For pharmaceutical experts, the journey of an active molecule from its endpoint at the end of its synthetic pathway to the crystallization and ultimate site of action is fascinating and necessary to understand. Book a free cloud ERP demonstration. Book Now
Scientists and regulators alike are interested in understanding how a drug performs as it passes through different phases of its life cycle, from initial development to eventual use. Quality by Design (QbD) initiatives bring these two groups together to provide a thorough understanding of the manufacturing process of a dosage form, ensuring that it is adequate and fit for purpose.
Advances in the science of crystal formation have led to a better understanding of how a molecule is added and incorporated into the crystal that is its home until it reaches the gastric intestinal (GI) tract. Even though the instant of nucleation remains a moment of magic or mystery, scientists have been able to model the growth of crystals and study the process of isolating and drying formed crystals.
In recent years, the milling process has opened to a greater understanding of the mechanism and extent of crystal fracture, which allows the properties of the resultant particles to be predicted with greater accuracy. A particle characterization technique called microscopy can examine the output material with its particles, agglomerates or aggregates by size, shape and surface area. The disintegration of a dosage form can be followed after ingestion in a range of model shapes. This data can be mixed with other observations to develop models of how drugs will reach the bloodstream and eventually be eliminated.
Many drug development processes are amenable to mechanical modelling. Statistical modelling is used to understand those processes that will never be modelled mechanistically. Recent work in the United Kingdom has led to the creation of the ADDoPT (Advanced Digital Design of Pharmaceutical Therapeutics) initiative, which combines all sizes of pharmaceutical companies, top academic departments and Government organizations, such as the Hartree Computing Centre. This initiative provides an overview of the manufacturing and performance of drug particles.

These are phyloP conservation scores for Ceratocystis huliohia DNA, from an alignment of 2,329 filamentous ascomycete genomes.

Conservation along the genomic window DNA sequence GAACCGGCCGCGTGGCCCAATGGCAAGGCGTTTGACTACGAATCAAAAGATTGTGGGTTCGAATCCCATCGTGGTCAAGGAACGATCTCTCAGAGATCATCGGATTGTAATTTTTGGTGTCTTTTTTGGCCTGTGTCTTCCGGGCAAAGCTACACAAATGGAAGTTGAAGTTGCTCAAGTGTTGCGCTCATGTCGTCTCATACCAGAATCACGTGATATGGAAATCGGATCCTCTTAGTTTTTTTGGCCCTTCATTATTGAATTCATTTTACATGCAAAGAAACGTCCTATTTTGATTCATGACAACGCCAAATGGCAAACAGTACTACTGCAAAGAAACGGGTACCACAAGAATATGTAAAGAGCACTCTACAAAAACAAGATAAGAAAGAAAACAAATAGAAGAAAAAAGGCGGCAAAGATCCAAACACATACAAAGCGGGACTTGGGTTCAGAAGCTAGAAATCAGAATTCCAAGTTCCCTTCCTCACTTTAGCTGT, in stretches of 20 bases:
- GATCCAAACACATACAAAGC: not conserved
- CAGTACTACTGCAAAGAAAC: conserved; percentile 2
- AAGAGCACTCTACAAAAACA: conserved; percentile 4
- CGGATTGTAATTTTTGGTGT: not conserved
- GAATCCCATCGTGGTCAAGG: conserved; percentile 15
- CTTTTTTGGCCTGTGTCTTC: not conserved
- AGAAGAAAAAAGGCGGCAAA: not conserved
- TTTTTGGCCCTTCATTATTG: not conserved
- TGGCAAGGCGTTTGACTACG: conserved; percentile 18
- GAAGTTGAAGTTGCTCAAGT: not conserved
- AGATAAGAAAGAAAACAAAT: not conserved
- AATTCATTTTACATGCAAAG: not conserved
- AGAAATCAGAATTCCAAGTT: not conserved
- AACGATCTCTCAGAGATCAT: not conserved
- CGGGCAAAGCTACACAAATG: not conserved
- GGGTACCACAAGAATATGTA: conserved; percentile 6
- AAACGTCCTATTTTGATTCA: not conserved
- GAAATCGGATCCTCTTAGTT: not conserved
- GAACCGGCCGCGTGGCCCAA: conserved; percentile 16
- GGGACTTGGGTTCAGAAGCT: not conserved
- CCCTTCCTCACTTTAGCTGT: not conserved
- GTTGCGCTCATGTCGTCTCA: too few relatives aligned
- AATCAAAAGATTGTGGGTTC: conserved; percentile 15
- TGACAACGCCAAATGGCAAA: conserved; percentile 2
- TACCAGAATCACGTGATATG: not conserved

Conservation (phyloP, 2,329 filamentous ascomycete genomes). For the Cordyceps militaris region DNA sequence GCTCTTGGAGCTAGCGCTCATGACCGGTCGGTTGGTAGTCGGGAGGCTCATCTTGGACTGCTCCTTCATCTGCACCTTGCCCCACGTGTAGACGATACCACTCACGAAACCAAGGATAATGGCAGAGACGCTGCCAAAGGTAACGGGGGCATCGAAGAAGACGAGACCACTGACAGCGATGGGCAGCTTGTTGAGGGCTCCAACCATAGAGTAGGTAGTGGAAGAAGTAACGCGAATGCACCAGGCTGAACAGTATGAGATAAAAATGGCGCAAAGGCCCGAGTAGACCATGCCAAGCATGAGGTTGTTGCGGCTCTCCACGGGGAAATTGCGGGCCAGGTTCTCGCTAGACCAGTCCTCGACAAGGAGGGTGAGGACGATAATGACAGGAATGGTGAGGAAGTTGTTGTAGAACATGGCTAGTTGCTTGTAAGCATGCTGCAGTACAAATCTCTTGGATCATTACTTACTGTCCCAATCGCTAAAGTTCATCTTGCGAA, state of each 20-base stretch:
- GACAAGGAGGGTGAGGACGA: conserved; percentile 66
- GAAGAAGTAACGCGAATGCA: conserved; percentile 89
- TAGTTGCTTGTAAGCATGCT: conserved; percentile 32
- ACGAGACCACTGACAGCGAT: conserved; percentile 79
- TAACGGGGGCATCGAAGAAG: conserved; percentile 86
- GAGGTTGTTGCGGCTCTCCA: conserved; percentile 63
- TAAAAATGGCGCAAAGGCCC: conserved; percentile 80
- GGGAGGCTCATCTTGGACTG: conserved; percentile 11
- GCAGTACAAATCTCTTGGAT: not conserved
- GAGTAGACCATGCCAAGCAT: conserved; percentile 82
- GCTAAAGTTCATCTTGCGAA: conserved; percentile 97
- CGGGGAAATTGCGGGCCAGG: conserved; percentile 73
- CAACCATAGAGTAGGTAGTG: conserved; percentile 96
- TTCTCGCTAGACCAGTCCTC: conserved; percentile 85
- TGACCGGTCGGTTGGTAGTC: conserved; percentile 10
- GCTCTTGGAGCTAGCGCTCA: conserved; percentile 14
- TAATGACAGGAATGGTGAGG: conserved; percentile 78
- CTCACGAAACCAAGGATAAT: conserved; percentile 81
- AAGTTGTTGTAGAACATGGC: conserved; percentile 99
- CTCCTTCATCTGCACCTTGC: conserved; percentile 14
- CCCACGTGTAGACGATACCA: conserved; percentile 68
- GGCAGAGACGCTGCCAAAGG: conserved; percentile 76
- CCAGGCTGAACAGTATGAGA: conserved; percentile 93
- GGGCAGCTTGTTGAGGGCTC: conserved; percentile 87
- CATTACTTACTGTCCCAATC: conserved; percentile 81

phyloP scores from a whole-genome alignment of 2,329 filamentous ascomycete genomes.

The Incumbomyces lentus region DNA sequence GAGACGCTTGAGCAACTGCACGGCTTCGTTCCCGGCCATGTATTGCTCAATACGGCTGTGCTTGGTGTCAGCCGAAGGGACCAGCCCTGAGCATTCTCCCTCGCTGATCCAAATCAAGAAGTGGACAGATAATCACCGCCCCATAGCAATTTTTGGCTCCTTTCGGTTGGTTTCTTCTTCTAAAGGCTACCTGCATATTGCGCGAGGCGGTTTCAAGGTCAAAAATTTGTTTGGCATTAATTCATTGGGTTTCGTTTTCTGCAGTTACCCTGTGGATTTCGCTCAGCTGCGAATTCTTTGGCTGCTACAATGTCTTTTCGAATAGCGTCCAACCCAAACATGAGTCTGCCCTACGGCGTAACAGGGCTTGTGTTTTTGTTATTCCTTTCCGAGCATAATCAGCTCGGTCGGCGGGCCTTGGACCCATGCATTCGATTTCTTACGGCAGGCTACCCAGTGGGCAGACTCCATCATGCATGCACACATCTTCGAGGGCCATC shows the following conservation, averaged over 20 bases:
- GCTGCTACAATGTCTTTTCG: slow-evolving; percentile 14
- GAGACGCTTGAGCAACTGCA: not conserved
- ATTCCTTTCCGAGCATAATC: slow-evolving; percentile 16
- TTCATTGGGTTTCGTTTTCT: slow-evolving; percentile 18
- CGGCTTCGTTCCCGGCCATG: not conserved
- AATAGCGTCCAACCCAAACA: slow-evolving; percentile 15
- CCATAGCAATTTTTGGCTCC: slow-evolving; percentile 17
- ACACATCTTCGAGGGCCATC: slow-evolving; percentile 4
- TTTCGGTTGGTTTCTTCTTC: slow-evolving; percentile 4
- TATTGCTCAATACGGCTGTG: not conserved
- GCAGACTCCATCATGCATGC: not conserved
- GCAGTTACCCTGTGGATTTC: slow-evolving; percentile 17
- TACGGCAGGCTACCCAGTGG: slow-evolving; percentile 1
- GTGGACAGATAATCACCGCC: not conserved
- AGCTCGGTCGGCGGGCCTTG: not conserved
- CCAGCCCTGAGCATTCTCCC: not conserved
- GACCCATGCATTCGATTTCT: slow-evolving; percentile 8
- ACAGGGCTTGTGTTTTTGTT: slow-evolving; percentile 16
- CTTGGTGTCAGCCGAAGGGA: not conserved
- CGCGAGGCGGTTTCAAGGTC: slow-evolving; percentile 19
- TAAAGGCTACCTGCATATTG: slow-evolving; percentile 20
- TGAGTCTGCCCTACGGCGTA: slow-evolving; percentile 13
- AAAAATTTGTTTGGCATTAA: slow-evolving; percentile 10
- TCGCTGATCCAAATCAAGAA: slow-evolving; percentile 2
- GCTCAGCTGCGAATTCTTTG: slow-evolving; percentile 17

A pharmaceutical industry study found that 66.8% of all prescription drug purchases in 2012 were for oral solid dosage forms, which include tablets and capsules.
Several routes to developing a tablet are available, some requiring fewer processing steps and thus superficially making them more attractive. However, it is unclear if ‘equivalent’ processes result in differing extents of ‘mistreatment’ caused to particles during the journey; regimes that are superficially attractive but complex in practice are limited by such lack of knowledge.
In this article, we’ll look at the role of excipients in the pharmaceutical industry.
When a drug is consumed orally, it must be formulated into a solid dosage form that can withstand the rigours of the digestive tract. Excipients are added to modify the properties of the drug particles, lubricants are added to facilitate manufacturing steps, and disintegrants help to break down the tablet when it reaches the stomach.
The active pharmaceutical ingredient is the molecule or compound that makes a drug effective. Excipients are ingredients used in creating pharmaceutical medications, but they differ from APIs because they are larger, chemically distinct from APIs and often microcrystalline or amorphous.
After a drug particle’s journey through a pharmaceutical tablet, it may be possible to determine whether the API is distributed within the tablet and whether it exists as agglomerates or not. However, the level of scrutiny does not allow the size and shape of unprocessed particles to be determined with the detail afforded by processing techniques. A recent review covers the potential understanding of unprocessed drug particles.
A gap in understanding exists regarding how particles behave within blends. A particular area of interest for researchers is the phenomenon of sticking, in which pharmaceutical particles adhere to the faces of tablet punches. Sticking leads to downtime and increases the expense and complexity of tablet manufacture.
The particles’ physical and chemical properties are thought to affect the sticking behaviour. One method is to choose a contact surface for the punch with lower surface energy. Another way is to increase the particle size and reduce particle density, which may decrease sticking. However, there is no direct correlation between observed particle properties before processing and overall sticking potential. The API may change en route from the initial measurement of its properties to the punch face it attaches to. Fresh surfaces are more adhesive, and a higher surface area leads to a higher likelihood of adhesion.